Five with a farmer group – Southern Farming SystemsPosted Feb 05,2020
The Soil CRC’s Communications Manager caught up for a five-minute chat with Bret Ryan, Business Services Manager at Southern Farming Systems.
Tell us about Southern Farming Systems
Southern Farming Systems was founded in 1995 by a group of farmers who came together to find ways of making cropping in the high rainfall zone (HRZ) of Victoria more profitable by introducing raised beds to minimise waterlogging.
We are now a farmer driven, non-profit organisation helping higher rainfall farmers with practical research and information that produces sustainable results. The organisation has around 600 members, partners and associates and provides a network for its members to share ideas and experiences. Strong partnerships have been established with research and extension agencies, and with agribusiness.
Southern Farming Systems (SFS) is one of the largest farming system groups in Victoria, and is recognised as a premier source of grower driven independent research.
What area and type of farming do you cover?
SFS has five branches across two states covering south-west Victoria, Gippsland and Tasmania. We cover both cropping and grazing broadacre farming.
SFS has multiple cropping projects and an extensive trials research program across the HRZ which are accompanied by seasonal crop walks, technical workshops and field days throughout the season. The major field day, AgriFocus, is considered a ‘must attend’ technical event for the HRZ cropping region.
Our soils, pasture and livestock projects see us researching and extending information on soil acidity and nutrient management, pasture and cover crops, and livestock management with a range of new projects focused on the development of tools to enhance agriculture services for SFS members.
What type of soil do you have?
Primarily Sodosol and Dermasol soil classes. Southern Farming Systems (SFS) vast area covers many soil types, which is why we are also partnering in the Soil CRC Visualising Australasia’s Soils project being led by Federation University.
We are lucky to have a good level of organic content and water holding capacity in our soils.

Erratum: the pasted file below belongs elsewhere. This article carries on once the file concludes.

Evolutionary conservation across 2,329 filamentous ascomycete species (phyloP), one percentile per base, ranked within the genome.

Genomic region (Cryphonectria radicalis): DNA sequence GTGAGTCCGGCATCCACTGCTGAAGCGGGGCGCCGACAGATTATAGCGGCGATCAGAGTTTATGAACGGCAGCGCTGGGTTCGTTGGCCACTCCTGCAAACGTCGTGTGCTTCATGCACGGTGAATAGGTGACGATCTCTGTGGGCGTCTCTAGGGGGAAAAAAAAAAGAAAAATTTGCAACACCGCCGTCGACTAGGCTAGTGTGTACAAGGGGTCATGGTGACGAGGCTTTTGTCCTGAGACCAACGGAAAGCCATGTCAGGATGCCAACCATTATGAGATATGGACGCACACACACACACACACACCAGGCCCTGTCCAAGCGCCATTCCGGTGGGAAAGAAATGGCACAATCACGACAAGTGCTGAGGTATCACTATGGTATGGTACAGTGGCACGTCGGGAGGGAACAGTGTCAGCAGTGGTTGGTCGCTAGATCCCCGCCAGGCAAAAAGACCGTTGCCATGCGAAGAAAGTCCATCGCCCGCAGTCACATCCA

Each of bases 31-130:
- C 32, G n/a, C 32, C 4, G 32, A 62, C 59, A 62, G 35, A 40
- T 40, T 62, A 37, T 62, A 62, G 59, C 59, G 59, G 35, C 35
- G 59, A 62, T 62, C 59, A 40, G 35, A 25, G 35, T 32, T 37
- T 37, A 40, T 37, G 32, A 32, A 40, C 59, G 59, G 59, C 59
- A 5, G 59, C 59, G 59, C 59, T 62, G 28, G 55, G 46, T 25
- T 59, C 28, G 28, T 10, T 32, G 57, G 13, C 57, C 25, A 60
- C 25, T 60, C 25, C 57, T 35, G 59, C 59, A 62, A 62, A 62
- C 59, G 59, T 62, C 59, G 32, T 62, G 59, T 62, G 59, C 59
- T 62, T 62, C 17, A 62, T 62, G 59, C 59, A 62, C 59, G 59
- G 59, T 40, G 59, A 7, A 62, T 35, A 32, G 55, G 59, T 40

Historically waterlogging, sodicity and erosion have been primary challenges. However, soil acidification is currently being addressed as a priority.
Why did Southern Farming Systems become a participant in the Soil CRC?
Our vision is to see diverse integrated farming systems in the high rainfall zone driven by innovative practices and people. Southern Farming Systems is committed to designing and creating profitable future farming systems for the high rainfall zone which aligns with the strategy of the Soil CRC and its other participants.
What is exciting about working with the Soil CRC?
The links and partnerships that have come about from our involvement with the Soil CRC give us the opportunity to increase our investment in research, development and extension that is directed towards new technologies, data and insights that ultimately help farm profitability.
Soil CRC projects are SFS directly involved in?
Smelling Soil (2.1.004) – led by Dr Shane Powell, University of Tasmania
A soil health pasture morning is being held on 28 February with Dr Shane Powell from the University of Tasmania to present about the project. Dr Powell will present on soil biology and the ‘eNnose’ project and will have a discussion with growers about the prototype and what information farmers would like to obtain from the ’eNose machine’.
Visualising Australasia’s soils – led by Associate Professor Peter Dahlhaus, Federation University.